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Refuge on a Country Road

Tuesday, November 30, 2010

Messing about with the world's greatest point and shoot: the Canon G-11 (now G-12, but who's counting?)

Above: Low Contrast setting, which opens up the shadows, and below, Normal Setting.

The shadows on the old barns are so deep that Low Contrast works to open them up and show more detail, which I like. Especially if I ever intend to paint these scenes.
 Boy, could I see a watercolor of this scene.  Here's the Normal Contrast setting.

 And here's Low Contrast. See how the detail pops out? It lets me see what's going on in the darkest darks on the bank and barn.  So I can use both shots as reference.


I hold the Canon G-11 an inch or so from the rusted hinge and shoot away, marveling at the razor-sharp detail it captures. From landscapes to macro views of wood and hinges, this little workhorse does it all. And on Automatic setting, it decides when I've gone all macro on it, and adjusts accordingly. It's like there's a little brain in there.

I keep walking and shoot back at the old barn before it disappears. I won't see it bathed in such beauty for another year.

How I wish I could conjure these leaves, this sky, for today, when the clouds hang low and weepy. But we've busied ourselves readying the yard for winter birds who will help keep our spirits up when the cold clamps down. Bill built a brushpile to shelter them from the wind and snow, and we put up three more feeders and scattered corn and seed all over the yard. A little thank-you note showed up--the first fox sparrow of fall, scratching about under the brand-new brushpile!

I'm always impressed by the haunting quality of sepiatone photos. In one push of a button, we rocket back 200 years...
and the best part is when you select an effect, such as sepiatone, from the Canon G-11 menu, it shows you what your photo will look like on the screen before you take it! I think back on the days of film, when such options were in post-processing only, when everything was a crapshoot and an expensive one at that, and can only marvel. I've been set free by the digital age. At least in a photographic sense.

Here we are on Tobacco Road.

with our antique barns and little antique doggeh. For a painter, these photos are very useful--they allow me to see relative values of dark and light without the confusion of hue.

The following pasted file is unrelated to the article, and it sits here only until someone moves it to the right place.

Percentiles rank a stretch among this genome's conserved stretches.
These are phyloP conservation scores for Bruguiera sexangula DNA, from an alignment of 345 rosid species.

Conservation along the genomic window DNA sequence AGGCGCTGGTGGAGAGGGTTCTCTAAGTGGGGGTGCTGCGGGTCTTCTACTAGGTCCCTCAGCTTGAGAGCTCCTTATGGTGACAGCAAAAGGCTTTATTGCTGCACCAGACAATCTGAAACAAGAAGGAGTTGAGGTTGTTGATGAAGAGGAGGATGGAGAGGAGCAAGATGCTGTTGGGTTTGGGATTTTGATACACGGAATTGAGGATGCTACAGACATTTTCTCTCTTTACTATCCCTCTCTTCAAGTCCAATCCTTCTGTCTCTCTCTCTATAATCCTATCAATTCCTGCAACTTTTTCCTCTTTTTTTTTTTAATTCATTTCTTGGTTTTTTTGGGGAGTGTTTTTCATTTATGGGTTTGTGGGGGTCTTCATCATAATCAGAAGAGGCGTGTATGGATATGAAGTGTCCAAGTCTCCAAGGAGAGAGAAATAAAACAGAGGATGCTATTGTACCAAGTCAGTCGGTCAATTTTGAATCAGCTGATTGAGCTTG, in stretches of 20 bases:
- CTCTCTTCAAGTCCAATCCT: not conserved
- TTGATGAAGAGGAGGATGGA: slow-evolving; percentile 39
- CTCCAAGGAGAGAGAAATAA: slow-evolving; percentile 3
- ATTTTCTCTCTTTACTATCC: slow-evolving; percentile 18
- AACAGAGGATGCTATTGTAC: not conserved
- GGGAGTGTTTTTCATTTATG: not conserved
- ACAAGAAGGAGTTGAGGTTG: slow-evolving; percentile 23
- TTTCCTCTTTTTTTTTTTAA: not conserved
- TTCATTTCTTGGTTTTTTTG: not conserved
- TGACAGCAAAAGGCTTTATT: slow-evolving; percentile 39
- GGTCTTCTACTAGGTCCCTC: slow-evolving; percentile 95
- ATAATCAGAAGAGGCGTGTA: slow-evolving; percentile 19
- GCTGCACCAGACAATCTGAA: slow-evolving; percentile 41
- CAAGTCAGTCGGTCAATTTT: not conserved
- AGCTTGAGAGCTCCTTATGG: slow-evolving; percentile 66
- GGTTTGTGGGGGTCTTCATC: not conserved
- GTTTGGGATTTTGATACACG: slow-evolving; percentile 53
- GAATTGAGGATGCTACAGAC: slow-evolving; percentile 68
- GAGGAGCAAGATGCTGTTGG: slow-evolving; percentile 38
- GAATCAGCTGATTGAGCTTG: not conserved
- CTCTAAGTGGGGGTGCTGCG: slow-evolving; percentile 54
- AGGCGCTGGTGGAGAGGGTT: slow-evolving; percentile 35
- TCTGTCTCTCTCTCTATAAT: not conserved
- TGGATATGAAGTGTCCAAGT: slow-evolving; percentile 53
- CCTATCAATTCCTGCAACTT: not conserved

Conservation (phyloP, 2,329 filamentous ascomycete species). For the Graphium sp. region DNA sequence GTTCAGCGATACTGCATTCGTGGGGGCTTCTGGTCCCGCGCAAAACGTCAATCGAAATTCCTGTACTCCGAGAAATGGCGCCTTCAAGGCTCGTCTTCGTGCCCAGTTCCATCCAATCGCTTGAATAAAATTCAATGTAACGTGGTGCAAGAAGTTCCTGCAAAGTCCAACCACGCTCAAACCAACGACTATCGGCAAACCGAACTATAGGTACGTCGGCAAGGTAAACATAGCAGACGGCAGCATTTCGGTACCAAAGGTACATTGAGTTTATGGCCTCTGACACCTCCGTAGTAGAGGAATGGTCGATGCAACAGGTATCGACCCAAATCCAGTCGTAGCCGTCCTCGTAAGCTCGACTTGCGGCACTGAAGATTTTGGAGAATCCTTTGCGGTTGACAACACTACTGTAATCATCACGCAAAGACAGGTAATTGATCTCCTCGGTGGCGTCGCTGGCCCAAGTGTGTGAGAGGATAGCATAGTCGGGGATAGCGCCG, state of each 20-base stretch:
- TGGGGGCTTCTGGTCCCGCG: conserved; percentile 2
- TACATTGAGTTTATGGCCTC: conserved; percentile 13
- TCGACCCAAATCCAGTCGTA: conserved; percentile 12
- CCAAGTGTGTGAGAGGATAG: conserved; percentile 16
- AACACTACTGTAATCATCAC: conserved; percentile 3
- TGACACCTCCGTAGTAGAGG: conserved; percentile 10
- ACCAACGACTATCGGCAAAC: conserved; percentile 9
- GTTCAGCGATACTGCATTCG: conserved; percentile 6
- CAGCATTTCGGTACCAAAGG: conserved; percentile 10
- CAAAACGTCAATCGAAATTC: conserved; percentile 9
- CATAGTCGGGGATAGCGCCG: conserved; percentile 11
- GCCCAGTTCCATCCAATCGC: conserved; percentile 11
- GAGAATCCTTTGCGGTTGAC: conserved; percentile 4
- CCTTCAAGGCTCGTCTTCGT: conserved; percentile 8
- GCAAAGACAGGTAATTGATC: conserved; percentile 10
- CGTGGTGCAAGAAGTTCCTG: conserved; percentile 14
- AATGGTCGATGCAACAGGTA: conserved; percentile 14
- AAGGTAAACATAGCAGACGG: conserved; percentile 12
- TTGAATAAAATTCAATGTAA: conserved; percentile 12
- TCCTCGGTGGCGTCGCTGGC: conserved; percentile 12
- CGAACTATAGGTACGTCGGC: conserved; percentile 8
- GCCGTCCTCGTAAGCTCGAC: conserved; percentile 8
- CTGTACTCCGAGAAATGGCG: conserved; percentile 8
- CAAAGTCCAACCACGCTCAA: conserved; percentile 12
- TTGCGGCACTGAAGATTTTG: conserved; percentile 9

I've photographed this little sign dozens of times, with its buckshot holes and its stenciled letters.

Let's get a closeup of those holes.

So many compositions in one small area of an old tired barn. I find such freedom in composing with a camera; it is so effortless compared to composing with a pencil, which I do all day these days. But I'm whistling down the wire on my new book, counting down the paintings left to do. Imagine having almost 160 works of art to do, and finally being down in the 30's. That feels good. Almost as good as walking slowly up Dean's Fork with your best dog.

Who's your best dog?

                                                                     You, Chet Baker. You.


Such a pleasure to see the artist's eye at work! I'm delighted to hear you are closing in on the new book - when will it be published? Letters from Eden lives on my bedside table, and I'll be glad when it has a new Julie book to keep us company.

I SO want a G! Or the new Lumix 4/3 with interchangeable lenses. Life is hard...such decisions! (And then you have to pay for them...)

Wonderful, Julie! Thanks for the heads-up: it does look like a great camera. I love sepia photos too...

Posted by Charles Alexander December 1, 2010 at 9:40 AM

Best best wishes for the remaining 30-some paintings before you! We all can't wait to see the result.

Nick from Ottawa

Posted by Anonymous December 1, 2010 at 10:25 AM

I would LOVE to get a G, I use a 50D but it would be nice to have a smaller camera to carry with me. A friend has the G10 and it's just awesome. Beautiful pics, I'm missing the colors too!

Oh, Julie, this takes me back.
And though the autumn gold looks warm and inviting, I recall lush tones of ironweed, a curling barbed wire fence, friends stretched along the quiet dirt path.
Every bit of it wonderful.
You're so lucky to be able to visit Dean's Fork often.

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